A Five-Letter Word
If you tell someone he is his own man, you’re not insulting him. If you call him an idiot, however, it’s a different story.
The word idiot wasn’t always a bad word. Greek adjective “idios” means “one’s own” or “private.” The derivative noun “idiotes” means “private person.”
A Greek idiotes, however, wasn’t exactly “his own man.” He was a person who was not in the public eye. A person who held no public office was a “common man” and, some time later, inevitably, an “ignorant person.” The word then became “idiota” in Latin, “idiote” in French, and, eventually, an English word in the thirteenth century.
According to Webster’s Word Histories, in 1590, an English lawyer named Henry Swinburne defined idiot: “ An Idiote, or a naturall foole is he, who notwithstanding he bee of lawfull age, yet he is so witless, that hee can not number to twentie, nor can tell what age he is of, nor knoweth who is his father, or mother, nor is able to answer to any such easie question.”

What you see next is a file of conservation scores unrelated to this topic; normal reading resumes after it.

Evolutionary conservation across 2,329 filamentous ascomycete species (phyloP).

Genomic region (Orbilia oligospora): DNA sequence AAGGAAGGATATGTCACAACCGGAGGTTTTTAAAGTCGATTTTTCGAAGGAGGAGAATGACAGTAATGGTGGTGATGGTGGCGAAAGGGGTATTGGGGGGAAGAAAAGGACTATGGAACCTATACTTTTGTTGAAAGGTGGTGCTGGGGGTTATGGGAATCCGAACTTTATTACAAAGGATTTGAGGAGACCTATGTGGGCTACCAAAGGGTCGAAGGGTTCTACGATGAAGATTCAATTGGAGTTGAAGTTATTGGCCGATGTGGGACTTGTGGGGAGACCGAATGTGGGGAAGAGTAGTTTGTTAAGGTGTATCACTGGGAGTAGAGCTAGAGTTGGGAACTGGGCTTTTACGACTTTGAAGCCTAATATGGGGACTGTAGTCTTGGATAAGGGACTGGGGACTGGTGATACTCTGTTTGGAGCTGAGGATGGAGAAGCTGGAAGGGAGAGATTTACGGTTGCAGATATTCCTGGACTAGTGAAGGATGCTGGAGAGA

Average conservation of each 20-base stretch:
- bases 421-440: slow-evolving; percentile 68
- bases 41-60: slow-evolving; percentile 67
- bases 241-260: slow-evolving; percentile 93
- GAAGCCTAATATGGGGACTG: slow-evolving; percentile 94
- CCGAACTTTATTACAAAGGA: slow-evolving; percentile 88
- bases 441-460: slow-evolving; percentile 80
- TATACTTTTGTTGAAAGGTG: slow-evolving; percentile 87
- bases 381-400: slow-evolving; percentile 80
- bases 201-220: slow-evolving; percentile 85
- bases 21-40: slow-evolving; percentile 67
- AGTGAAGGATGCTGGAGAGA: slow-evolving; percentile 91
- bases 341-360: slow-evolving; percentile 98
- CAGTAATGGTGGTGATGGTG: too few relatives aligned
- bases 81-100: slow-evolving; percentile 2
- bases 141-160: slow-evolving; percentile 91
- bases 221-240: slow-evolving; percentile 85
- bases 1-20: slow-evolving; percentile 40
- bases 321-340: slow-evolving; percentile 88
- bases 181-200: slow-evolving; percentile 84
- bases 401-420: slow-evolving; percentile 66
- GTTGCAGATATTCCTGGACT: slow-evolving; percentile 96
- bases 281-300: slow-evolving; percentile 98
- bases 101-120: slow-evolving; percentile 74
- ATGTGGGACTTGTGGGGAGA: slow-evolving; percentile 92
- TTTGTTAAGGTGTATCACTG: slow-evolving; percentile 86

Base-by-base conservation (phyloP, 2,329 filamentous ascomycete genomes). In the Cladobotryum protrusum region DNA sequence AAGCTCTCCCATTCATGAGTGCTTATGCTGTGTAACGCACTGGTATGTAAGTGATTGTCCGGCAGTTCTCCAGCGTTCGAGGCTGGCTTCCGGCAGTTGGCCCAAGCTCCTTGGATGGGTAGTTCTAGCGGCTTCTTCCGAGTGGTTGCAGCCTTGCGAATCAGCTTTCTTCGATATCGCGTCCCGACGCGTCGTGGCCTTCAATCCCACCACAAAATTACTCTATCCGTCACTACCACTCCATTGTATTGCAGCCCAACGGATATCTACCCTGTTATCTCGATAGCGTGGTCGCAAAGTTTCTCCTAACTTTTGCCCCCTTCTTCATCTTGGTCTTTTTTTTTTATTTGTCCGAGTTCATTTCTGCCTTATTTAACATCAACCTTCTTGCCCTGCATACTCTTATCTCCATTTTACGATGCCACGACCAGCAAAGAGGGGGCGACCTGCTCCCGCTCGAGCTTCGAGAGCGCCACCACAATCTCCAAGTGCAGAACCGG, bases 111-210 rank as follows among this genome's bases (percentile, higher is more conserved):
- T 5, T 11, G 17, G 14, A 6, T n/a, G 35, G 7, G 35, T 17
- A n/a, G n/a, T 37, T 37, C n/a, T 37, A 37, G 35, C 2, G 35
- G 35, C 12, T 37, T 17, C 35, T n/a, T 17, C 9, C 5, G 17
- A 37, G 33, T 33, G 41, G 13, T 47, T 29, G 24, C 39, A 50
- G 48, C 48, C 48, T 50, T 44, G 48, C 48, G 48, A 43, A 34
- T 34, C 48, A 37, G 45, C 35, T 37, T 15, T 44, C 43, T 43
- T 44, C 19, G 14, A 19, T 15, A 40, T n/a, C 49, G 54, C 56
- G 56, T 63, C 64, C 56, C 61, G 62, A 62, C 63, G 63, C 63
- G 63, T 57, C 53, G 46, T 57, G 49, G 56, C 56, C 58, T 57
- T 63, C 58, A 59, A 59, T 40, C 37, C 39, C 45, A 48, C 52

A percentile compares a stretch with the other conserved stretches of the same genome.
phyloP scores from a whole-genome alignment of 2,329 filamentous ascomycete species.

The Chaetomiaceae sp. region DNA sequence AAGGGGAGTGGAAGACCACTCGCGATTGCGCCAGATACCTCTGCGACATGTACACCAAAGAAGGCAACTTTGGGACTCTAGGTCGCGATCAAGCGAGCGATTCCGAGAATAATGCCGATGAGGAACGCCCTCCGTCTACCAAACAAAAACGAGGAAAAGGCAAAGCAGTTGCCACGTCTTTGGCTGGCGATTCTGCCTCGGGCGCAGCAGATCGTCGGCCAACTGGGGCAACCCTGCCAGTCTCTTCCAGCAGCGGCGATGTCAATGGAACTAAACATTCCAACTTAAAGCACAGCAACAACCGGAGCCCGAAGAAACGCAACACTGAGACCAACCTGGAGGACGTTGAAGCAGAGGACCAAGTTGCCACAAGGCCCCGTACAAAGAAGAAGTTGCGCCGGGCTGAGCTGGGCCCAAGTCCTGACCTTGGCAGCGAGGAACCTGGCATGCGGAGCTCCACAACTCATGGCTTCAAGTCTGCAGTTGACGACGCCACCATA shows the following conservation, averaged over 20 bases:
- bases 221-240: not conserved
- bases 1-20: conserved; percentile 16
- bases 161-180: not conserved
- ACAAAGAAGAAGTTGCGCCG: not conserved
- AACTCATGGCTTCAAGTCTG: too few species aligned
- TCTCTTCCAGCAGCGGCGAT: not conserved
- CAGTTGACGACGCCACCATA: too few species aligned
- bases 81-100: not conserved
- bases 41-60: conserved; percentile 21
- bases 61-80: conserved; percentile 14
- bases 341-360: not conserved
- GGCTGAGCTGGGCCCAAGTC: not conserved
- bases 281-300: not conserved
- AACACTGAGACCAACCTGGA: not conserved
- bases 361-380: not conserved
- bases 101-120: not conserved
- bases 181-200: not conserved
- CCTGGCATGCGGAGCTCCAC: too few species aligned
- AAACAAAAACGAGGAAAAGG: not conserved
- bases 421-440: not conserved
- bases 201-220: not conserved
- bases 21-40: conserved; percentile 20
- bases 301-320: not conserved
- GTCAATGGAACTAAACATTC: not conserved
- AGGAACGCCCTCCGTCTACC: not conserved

The word “idiot” is now defined by Merriam-Webster as 1) a foolish or stupid person; 2) (dated, now offensive) a person affected with extreme intellectual disability.